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Camera Obscura lifts the veil 

Scotland's indie-pop faves get a new lens on life

Phoning from her home in Glasgow, Camera Obscura frontwoman Tracyanne Campbell is in good spirits. "I'm just home from rehearsal, and the sun is actually shining today, which is some sort of miracle," she says brightly. "Especially when I've been in a windowless room for the past six hours, at the studio. But Susan Boyle was in today, and she sounded all right."

All in all, it's a pleasant, lighthearted contrast to the dark-clouded days faced by the Scottish indie-pop quintet ever since they came off the exhausting world tour behind its chiming 2009 set, My Maudlin Career.

There were times, swears Campbell, when it seemed as if Desire Lines, the brilliant follow-up released earlier this month on 4AD, might never come to fruition. The band's future was shaky and uncertain, not least because Campbell was at a creative impasse, dealing with a monolithic slab of writer's block. What went wrong?

"A couple of things happened," she responds, wary of getting too specific. But the fact was that keyboardist Carey Lander had been diagnosed with cancer. "And therefore we couldn't just carry on, really," says the singer, "even though people might've expected us to. So we had a break. She was very ill for a while, and that became our priority. But actually, it gave us time to step back and get the new songs in a state that we were happy with, and ready to record. So I think it's fine to go at your own pace, and things will take as long as they take."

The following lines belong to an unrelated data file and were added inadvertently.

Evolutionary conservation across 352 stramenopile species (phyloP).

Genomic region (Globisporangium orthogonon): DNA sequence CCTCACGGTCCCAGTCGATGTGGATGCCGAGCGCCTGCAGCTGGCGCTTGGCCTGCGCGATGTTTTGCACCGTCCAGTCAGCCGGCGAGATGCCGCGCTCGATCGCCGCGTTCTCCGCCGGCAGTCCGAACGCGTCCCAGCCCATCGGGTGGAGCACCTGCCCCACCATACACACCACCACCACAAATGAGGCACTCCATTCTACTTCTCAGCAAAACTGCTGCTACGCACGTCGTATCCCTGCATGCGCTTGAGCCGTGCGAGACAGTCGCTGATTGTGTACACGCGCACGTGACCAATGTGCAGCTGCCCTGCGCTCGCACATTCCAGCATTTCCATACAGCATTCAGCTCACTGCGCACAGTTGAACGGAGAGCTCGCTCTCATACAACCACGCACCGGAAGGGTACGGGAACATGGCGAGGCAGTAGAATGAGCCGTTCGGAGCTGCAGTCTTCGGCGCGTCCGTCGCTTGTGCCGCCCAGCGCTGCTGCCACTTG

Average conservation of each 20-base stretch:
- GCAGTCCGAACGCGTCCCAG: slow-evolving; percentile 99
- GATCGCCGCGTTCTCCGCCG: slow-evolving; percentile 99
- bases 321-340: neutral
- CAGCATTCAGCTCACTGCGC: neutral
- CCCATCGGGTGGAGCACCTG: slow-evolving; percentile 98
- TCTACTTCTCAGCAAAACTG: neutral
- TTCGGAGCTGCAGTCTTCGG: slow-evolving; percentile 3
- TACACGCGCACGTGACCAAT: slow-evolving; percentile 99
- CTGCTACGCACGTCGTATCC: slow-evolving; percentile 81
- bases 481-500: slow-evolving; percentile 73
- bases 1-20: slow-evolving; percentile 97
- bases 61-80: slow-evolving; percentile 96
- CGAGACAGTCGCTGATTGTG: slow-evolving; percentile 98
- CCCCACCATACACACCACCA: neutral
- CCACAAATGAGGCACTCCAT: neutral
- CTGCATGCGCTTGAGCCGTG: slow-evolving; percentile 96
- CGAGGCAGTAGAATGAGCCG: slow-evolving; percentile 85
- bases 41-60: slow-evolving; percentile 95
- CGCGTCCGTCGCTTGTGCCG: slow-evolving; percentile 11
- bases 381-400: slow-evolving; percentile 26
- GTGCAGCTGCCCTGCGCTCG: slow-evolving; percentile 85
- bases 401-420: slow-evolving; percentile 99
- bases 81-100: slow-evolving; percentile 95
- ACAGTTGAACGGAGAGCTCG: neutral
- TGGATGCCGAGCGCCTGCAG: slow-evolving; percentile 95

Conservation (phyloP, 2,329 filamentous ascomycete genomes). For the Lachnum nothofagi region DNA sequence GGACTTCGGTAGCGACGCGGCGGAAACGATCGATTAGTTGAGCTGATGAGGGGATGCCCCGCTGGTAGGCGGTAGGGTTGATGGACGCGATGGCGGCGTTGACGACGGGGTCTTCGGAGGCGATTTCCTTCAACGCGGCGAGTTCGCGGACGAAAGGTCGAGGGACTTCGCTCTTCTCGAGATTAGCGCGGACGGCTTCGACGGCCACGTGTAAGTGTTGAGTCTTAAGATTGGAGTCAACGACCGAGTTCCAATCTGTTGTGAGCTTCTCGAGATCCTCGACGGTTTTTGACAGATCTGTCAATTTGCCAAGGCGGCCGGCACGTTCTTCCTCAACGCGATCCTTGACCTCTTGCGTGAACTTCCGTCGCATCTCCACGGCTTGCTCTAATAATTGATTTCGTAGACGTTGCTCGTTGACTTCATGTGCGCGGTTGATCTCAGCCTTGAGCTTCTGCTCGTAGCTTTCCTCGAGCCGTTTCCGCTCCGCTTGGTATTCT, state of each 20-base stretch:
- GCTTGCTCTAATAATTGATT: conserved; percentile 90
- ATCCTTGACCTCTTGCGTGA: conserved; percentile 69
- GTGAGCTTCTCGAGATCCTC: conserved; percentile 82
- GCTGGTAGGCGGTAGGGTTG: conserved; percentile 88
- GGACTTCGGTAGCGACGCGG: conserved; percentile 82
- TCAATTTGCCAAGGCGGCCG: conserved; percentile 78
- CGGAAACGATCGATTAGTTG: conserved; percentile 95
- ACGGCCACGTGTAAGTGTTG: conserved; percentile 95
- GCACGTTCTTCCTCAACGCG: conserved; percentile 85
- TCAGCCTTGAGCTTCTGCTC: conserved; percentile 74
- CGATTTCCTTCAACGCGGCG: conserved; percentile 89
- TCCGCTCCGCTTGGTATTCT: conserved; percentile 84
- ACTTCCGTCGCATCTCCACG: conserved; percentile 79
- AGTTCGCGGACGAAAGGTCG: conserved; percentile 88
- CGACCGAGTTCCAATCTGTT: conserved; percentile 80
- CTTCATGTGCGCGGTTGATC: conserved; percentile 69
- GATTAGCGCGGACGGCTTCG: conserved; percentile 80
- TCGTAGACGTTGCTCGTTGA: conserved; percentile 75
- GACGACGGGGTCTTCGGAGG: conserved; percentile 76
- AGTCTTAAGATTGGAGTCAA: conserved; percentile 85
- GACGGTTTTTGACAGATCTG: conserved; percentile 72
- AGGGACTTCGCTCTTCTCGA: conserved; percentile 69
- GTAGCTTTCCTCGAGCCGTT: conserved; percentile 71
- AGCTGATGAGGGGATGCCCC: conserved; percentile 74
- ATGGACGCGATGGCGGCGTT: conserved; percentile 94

Lander is now fully recovered and back on tour with her faithful comrades, who penned a touching tribute to her, the lilting, flamenco-spiced "Every Weekday." In fact, the album boasts some of the ebullient pop group's most resonant material, like the punky "Do It Again," a swaying "I Missed Your Party," and the picture-perfect, synth-swelling "Break It to You Gently."

Naturally, Campbell and her bandmates went through a lot of deep reflection during their blue period. "When somebody close to you is ill, your priorities change," she says. "You suddenly know what's important, and you know what's not so important. And at the time, Carey was very important. But she was adamant that we try to write songs and try to rehearse, so that's what we did."

As their skies cleared, the musicians decided they needed a change of scenery. They flew to Portland to record Desire Lines with red-hot producer Tucker Martine, who in turn invited friends like Neko Case and My Morning Jacket's Jim James down for the sessions.

"It was a breath of fresh air, and that's what we were after, absolutely," recalls Campbell, easily one of modern rockdom's most charming, effortless-sounding vocalists. "We wanted to do something different, force ourselves into a new environment, take a chance with a new producer, and really get out of our comfort zone."

Camera Obscura always had something of a gang mentality anyway, she adds, but now the group is even tighter. "We know that we've got something good together," says Campbell. "And it's not always easy, but for us, it's something worth celebrating, because we ultimately really enjoy it. And until we no longer see its worth or its value, we'll carry on."

scene@csindy.com

  • Scotland's indie-pop faves get a new lens on life

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